Useful Tips To Teach Your Teen To Drive

Recommend ArticleIf you are approaching that time in life when you are facing the prospect of teaching your teenager to drive, you are facing a daunting task. You will need to start preparing early; very early! These steps will be useful in teaching your teen to drive safely:
  • Understand the problem
  • Model your driving behavior
  • Get some refresher training
  • Start training them early
  • Use the continuous commentary method.
  • Stay calm

Understanding the problem

The United States has one of the worst teen driver training programs in the industrialized world. Unlike Canada and Western Europe, our teens can start learning to drive earlier and in states without Graduated Driver’s Licenses (GDLs), they are considered fully qualified to drive at age 16. Canadians can’t start until they are 16 and have to pass two road tests separated by a 12 month period before becoming fully qualified at age 20. Germans start at 18 and will spend up to $2500 on professional driving lessons, study materials, and tests to get their license.

In the U.S., kids are normally taught by their parents and since those parents are rarely professional driving instructors, they may unwittingly be passing on a lot of bad driving habits to their teen. As a result, the most dangerous period for teen drivers is during their first couple of years of driving. The danger doesn’t come so much from their outright flouting of the driving laws but from the lack of proper training and their inability to react correctly when encountering driving situations they have never faced before.

Model your driving behavior

Your need to take a good, hard look at your own driving behaviors. Do you come to a full stop at stop signs? Do you normally travel 10 to 15 mph over the speed limit? Do you step on the gas when the light turns yellow? If you have any of these driving habits you have been teaching them to your child since he or she was a toddler. Your first step in teaching your teen to drive is to model your behavior after the behavior you want them to adopt when they drive. This should start a couple of years early, if possible, and you should let your child know that you are deliberately changing your behavior and why. Teens have no tolerance for hypocrisy and telling a kid to “Do as I say, not as I do.” will create a lot of conflict.

Get some refresher training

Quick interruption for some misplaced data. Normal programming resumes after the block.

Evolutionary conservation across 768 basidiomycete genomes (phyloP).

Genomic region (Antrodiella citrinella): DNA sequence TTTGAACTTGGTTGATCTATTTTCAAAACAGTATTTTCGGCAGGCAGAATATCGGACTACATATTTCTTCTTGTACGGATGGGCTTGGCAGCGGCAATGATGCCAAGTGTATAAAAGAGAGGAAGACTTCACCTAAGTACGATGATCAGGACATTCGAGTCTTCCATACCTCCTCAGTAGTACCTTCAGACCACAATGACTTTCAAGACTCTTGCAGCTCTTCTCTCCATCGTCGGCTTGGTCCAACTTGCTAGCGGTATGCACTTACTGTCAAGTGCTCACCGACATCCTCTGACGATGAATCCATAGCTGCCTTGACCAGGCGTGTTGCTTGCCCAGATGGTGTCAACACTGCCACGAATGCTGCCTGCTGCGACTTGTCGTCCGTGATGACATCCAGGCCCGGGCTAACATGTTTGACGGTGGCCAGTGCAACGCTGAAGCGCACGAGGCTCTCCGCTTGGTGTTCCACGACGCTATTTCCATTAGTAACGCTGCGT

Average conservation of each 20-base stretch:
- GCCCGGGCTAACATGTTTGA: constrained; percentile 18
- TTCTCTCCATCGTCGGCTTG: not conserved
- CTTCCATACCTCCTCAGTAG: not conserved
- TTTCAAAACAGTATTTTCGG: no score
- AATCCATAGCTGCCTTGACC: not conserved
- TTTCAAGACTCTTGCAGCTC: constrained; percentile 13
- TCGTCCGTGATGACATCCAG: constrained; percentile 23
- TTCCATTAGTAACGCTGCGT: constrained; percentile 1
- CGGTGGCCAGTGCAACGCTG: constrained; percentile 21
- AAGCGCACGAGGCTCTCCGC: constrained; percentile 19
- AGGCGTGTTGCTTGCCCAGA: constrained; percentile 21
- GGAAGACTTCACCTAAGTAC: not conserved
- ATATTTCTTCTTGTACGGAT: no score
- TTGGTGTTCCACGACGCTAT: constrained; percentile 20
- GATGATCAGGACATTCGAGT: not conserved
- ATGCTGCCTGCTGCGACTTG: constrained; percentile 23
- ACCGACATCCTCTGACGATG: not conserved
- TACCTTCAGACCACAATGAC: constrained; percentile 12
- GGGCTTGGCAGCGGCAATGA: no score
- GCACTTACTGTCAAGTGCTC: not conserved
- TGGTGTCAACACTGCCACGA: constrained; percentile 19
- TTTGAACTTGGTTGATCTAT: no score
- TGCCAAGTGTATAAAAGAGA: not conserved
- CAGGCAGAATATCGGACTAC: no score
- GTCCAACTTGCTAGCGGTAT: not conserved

From your perspective, your driving behaviors may not be all that bad or dangerous but, if you take a hard look at the driving laws, you will know, deep down, that you are probably modeling the wrong behavior for your child. It might not be a bad idea for you and your spouse to voluntarily take a driver training class as a refresher. During the class, don’t be afraid to discuss your driving behaviors and feel free to ask the instructor about them. You should also start studying your state’s driver training manual. We all get ingrained in our habits and everyone needs some refresher training from time to time.

Start training them early

When your child turns 14, it’s a good time to put them in the front seat and to start pointing out the driving situation. Point out drivers who are driving badly and explain why. Explain the defensive driving techniques that you are taking to avoid conflicts with other drivers. Start teaching them the road sign shapes, colors, and meanings. Use unusual driving or weather conditions to discuss how they should be handled. Start a feedback and have your child point out the signs. See if he or she can recognize bad driving behaviors, explain why they are dangerous, and what should be done to avoid them. Avoid the temptation to tell them what they should do and instead, ask them how they feel a particular situation should be handled.

Use the continuous commentary method.

When your child gets behind the wheel, you should have them start a continuous commentary on what they are seeing and what they need to do. For example:

  • “I see a reduced speed sign ahead, I need to watch for the new speed limit and be prepared to slow.”